Adam is
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Kalen
Mar 10, 2012 Kalen rated it liked it
Shelves: 2012-reads
This was a fun read, despite figuring out the plot twist fairly early on.

(Also: a bonus! Only discovered one typo, which is amazing these days. The poet was Percy Bysshe Shelley, not Shelly.)
Jesse Kona
Sep 27, 2015 Jesse Kona rated it liked it
That isn't how virtual reality works...

I love a good virtual reality story, and this one isn't bad, but it bugs me when writers give in to the temptation to impose silly, arbitrary limits on the relationships between the virtual and the actual. The most common offender is "if you die in there, you die out here as well" (The Matrix, Inception). This story imposes the restriction that you can not copy data from the VR to reality by any means other than memorization, which just doesn't add up.

Grant
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Cass
I am starting this short story out at 3.5 stars, but it will probably be one of those books that plays on my mind enough that it will end up warranting 4 stars.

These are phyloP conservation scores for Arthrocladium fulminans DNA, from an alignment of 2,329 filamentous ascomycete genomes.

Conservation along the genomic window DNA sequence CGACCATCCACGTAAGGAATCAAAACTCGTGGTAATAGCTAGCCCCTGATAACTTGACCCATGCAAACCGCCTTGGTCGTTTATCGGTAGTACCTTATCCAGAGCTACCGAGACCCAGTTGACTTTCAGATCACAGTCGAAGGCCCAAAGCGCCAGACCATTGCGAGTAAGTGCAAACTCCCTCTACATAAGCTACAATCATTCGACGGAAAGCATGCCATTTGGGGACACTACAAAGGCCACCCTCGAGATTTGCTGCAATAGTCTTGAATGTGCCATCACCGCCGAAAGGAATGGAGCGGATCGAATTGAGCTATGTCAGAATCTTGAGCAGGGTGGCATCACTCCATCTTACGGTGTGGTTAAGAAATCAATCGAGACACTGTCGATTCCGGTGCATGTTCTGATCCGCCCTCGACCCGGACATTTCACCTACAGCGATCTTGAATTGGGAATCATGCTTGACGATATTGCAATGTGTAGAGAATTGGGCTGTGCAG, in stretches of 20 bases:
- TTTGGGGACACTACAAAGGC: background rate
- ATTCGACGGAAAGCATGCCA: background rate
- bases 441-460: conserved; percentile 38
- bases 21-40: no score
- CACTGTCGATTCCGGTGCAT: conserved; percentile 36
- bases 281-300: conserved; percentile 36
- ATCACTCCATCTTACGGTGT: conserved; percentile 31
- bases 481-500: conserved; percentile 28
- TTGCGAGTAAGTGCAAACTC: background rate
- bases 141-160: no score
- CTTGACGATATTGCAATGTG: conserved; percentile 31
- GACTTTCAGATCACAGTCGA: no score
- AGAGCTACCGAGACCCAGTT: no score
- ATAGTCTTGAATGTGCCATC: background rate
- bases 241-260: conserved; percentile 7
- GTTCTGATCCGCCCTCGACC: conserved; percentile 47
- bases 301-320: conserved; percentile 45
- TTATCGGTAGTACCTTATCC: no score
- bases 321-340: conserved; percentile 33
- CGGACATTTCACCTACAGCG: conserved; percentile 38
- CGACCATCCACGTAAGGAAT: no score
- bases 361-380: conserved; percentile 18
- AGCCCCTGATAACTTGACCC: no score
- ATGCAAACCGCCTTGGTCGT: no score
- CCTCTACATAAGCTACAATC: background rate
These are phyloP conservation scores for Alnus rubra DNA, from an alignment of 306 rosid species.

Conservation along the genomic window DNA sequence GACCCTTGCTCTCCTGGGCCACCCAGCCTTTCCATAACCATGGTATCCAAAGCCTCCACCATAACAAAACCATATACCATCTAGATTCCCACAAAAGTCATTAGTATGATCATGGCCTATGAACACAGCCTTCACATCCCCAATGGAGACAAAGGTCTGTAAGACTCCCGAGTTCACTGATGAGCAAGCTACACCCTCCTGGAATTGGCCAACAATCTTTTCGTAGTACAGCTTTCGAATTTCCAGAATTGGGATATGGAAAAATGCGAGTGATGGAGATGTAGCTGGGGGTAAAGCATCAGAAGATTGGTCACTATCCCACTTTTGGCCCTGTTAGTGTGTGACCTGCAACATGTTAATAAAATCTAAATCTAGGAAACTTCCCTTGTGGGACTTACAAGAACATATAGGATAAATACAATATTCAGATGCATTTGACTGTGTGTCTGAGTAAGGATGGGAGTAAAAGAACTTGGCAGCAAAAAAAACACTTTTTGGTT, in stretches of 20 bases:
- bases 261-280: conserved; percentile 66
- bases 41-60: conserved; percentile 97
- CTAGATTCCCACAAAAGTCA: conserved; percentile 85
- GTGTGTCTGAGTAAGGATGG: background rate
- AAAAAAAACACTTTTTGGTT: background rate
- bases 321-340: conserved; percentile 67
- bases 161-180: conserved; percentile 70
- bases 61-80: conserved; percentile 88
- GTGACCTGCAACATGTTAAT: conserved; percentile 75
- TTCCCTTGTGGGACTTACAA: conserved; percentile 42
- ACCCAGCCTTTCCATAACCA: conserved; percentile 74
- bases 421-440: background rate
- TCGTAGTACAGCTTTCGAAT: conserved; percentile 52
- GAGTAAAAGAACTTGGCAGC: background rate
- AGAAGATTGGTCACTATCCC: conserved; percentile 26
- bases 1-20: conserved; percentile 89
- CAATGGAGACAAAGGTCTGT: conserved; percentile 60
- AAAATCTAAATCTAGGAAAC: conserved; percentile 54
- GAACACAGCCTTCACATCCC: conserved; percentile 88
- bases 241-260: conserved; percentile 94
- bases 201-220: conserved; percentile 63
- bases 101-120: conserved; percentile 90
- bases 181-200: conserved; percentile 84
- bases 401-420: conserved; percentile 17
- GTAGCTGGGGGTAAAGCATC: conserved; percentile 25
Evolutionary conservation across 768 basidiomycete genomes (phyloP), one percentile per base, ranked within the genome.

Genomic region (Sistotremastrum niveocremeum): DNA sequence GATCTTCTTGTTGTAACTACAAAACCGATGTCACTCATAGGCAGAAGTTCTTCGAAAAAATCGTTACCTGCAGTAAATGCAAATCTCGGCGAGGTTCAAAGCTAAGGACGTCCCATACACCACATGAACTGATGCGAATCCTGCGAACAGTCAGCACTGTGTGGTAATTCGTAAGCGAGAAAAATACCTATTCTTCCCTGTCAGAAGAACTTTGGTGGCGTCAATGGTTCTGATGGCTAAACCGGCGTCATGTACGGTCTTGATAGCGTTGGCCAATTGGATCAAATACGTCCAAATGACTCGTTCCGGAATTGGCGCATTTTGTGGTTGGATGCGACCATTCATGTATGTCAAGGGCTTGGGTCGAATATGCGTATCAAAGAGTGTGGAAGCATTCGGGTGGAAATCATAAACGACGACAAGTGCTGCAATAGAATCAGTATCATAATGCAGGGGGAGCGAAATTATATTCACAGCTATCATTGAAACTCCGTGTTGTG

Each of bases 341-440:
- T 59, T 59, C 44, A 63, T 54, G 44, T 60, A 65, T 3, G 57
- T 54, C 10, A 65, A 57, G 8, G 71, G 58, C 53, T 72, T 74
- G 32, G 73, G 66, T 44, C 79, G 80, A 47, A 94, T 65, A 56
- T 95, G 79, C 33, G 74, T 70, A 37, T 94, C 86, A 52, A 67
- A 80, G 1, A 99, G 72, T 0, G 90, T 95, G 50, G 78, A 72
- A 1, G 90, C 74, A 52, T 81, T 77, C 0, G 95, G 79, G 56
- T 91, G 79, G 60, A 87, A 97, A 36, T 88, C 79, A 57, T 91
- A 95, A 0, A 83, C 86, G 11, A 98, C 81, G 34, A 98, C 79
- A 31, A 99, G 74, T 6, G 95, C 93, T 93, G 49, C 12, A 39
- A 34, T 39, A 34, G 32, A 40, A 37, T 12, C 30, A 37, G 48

I am not really sure what I think about Hugh Howey. I loved his WOOL series, but I am confused by the length of his books, they range from a short-story to a novella in length. I am not used to paying money for a single short-story, though I am sure I will eventually. I should applaud him as I also always dislike short-stories. I find the
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Jami
Ok, so this novella is one of those stories where you don't realize how good it is until near the end. There was a twist in this one that blew me away and totally surprised and shocked me. I'm not even going to hint at it, as I don't want to ruin it accidentally for anyone. What an interesting and though provoking concept! This was also a good choice for audio, as I felt immersed in the different worlds.